Ordinary language is all right.
One could divide humanity into two classes:
those who master a metaphor, and those who hold by a formula.
Those with a bent for both are too few, they do not comprise a class.
I am thinking about something. If you can decide, tell me who your favorite band is. Tell me anything else you want too, but at least tell me that.
Allowances made for pedants who will choose to say "but I have a favorite artist, not a band," or "it's actually a composer, even though you said band, so...".
P.S. Stevie Wonder is great. Do not consider this an injunction to answer "Stevie Wonder".
And at the end when the other parts stop and the phone conversation comes in, the drones lose direction - they're louder, not telling us where the song's going, because it's not now.
Hearing "Tracy" today I took notice of how important the shimmering drone that runs behind most of the song is. It changes, it's on different notes. That contributes to the dynamics of the song just as significantly as the more prominent guitar parts in the foreground. The drone acts like a cue: "the song goes like this". Or maybe a distillation.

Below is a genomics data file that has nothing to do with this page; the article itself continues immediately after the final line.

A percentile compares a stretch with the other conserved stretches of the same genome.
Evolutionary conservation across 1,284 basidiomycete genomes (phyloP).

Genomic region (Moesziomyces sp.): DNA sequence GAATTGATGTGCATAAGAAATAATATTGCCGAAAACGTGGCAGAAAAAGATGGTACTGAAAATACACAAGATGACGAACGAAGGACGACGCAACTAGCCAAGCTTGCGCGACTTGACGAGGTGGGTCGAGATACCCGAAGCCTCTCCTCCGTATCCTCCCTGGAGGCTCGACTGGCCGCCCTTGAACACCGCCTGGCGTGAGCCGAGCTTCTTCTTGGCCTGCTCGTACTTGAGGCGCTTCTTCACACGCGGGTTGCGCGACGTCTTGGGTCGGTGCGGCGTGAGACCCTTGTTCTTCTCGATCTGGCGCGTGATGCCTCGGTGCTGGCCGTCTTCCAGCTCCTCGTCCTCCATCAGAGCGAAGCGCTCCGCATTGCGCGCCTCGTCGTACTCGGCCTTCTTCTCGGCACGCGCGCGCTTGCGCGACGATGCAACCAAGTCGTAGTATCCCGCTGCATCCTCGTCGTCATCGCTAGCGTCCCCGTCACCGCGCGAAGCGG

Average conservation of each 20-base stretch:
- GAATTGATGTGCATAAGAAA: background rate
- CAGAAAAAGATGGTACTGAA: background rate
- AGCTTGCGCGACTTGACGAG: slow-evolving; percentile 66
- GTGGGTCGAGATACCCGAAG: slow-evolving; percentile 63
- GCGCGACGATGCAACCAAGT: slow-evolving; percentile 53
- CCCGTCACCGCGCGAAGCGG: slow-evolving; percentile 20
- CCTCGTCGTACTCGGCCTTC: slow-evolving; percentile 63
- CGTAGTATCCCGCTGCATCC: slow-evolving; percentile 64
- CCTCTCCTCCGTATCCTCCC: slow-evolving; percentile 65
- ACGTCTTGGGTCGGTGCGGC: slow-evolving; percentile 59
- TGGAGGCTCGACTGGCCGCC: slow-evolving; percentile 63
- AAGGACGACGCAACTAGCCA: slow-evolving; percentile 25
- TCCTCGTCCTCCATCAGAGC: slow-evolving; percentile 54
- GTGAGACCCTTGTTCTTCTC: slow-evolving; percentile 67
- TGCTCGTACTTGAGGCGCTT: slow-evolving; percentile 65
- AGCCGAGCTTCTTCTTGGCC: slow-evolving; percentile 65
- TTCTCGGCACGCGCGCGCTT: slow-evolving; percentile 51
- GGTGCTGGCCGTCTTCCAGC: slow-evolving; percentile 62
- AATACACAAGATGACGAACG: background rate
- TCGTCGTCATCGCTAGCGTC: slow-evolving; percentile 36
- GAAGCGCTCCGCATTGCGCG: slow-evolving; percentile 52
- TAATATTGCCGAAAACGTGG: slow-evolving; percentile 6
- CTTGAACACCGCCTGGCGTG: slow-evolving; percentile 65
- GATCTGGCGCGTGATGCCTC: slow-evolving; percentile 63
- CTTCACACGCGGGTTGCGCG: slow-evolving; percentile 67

My CDs are even harder to get to now than they were in my last apartment. I think this has had an effect on the diversity of what I listen to.
That doesn't explain everything, though. I also just haven't felt as inclined to hear a diverse range of things. For months.
I listened to Things We Lost in the Fire for the first time in months. It still comes off about the same to me. It feels like the work of a completely different band, most of the time, which means, a band different from the one I love - not, a fascinating new side of a Low that I loved which I now love in a new and richer way.
If I wanted to put it succinctly (sacrificing accuracy) I might say that they sound like more or less the same band, only with the drone taken out.
Sacrificing a lot of accuracy.
I feel like I can already tell intuitively, but it would be nice to have a more careful comparison between this record and Secret Name so that I see exactly how I can like that record and not this one, despite how similar they seem relative to Low's previous records. (Secret Name is a lot more "songy" too, with Albini production.)